They are the first new nuclear units to be built in the U.S. in over 30 years, and at peak construction will require the services of roughly 5,000 skilled craft professionals.
In order to satisfy the skilled workforce demands of a project of this magnitude, and in a rural location no less, North America's Building Trades Unions worked in partnership with Georgia Power and Southern Company, as well as the Augusta, GA Building Trades Council, to put in place a formalized apprenticeship-readiness program that would focus on the recruitment of people from historically neglected communities within the vicinity of the Vogtle site.
People like Dawn Renee Benitez, a one-time Staff Sergeant with the U.S. Army who served with distinction, earning an Iraq Campaign Medal with a Campaign Star. Like all too many of America's military veterans these days, Dawn found it increasingly difficult to find meaningful employment and career opportunities in civilian life.
But through the joint efforts of Southern Company, Georgia Power and North America's Building Trades Unions and its "Helmets to Hardhats" program, Dawn is now on the path to securing a stable and prosperous career as a union iron worker through an apprenticeship with Ironworkers Local 709 in Augusta, GA.
As of June 2016, the Vogtle apprenticeship-readiness program had graduated 64 students, 80 percent of whom are persons of color; and 40 percent are women.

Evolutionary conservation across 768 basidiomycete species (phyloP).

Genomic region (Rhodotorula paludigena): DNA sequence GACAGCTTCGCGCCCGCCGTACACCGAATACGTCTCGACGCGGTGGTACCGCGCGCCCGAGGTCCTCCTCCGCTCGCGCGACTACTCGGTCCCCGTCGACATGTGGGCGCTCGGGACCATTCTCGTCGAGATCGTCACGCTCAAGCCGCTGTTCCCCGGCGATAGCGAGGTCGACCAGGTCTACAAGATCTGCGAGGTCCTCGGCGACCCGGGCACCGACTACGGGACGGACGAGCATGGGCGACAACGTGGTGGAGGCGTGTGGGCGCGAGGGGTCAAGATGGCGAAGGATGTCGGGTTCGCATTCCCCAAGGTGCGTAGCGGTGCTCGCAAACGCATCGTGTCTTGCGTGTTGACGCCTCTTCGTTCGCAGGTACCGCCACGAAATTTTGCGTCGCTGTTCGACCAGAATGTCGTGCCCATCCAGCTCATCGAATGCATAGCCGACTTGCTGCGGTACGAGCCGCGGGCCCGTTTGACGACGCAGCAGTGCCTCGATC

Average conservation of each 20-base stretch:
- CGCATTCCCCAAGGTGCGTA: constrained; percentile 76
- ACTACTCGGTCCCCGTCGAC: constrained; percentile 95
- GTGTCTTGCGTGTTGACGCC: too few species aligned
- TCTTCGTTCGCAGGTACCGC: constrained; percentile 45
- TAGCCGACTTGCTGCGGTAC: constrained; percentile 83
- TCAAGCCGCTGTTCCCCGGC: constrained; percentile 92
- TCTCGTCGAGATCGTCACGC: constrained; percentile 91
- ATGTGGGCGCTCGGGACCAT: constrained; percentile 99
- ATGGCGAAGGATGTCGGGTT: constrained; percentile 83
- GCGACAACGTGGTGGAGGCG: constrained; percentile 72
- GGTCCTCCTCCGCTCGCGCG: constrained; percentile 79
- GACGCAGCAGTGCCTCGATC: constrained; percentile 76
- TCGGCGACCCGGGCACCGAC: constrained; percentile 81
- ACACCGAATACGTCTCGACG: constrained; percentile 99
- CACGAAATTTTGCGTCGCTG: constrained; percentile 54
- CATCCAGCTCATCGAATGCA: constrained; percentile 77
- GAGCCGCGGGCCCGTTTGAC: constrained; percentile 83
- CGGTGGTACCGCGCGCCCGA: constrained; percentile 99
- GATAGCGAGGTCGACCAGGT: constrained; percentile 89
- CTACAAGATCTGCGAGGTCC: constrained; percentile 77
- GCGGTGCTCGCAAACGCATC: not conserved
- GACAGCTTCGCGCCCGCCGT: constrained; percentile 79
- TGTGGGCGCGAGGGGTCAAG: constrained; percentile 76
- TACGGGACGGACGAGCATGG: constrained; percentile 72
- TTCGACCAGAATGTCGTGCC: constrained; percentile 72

In real world terms, it means that in Right-to-Work states like Georgia, skilled craft professionals are averaging $30-35 an hour working at the Vogtle site. And that means those workers are more than able to provide for their families while receiving union-provided healthcare and pension benefits.
To be sure, for any given energy infrastructure project, there are three components - Industry, Labor, and Government.
Industry wants to grow, labor wants to create good middle class jobs, and the government wants safety and environmental concerns adequately addressed. But the third leg of this stool - government - is increasingly proving to be an adversary, instead of an advocate of the first two.
Comments from the current Administration such as "eliminating the dash for gas" are only superseded by the lack of support for gas to back-up the intermittent nature of renewable energy. There is also a less than ambitious support system for carbon capture and sequestration at power plants and industrial facilities; a virtual vendetta against hydraulic fracturing and enhanced oil recovery; and of course, there was the denial of the Keystone XL pipeline.
North America's Building trades unions stand ready to work with industry, with Congress, and with local governments and agencies, to find innovative funding mechanisms, sensible regulations and a collaborative tripartite relationship. Our desire is to bolster America's leadership in the energy industry and put a floor under the middle class while creating millions of family-sustaining, jobs, along with vast opportunities for career training in the skilled trades.
But training and education programs like ours must have market certainty. So when redundant regulations and politically-motivated lawsuits funded by billionaire environmental advocates are aimed squarely at killing energy infrastructure projects, it hinders our ability to create jobs and prepare the next generation of construction workers for tomorrow.
A major part of the solution to anemic economic growth, as well as job and wage stagnation, is staring us in the face.
All we have to do is create an atmosphere through which we can more easily reach out and grab it.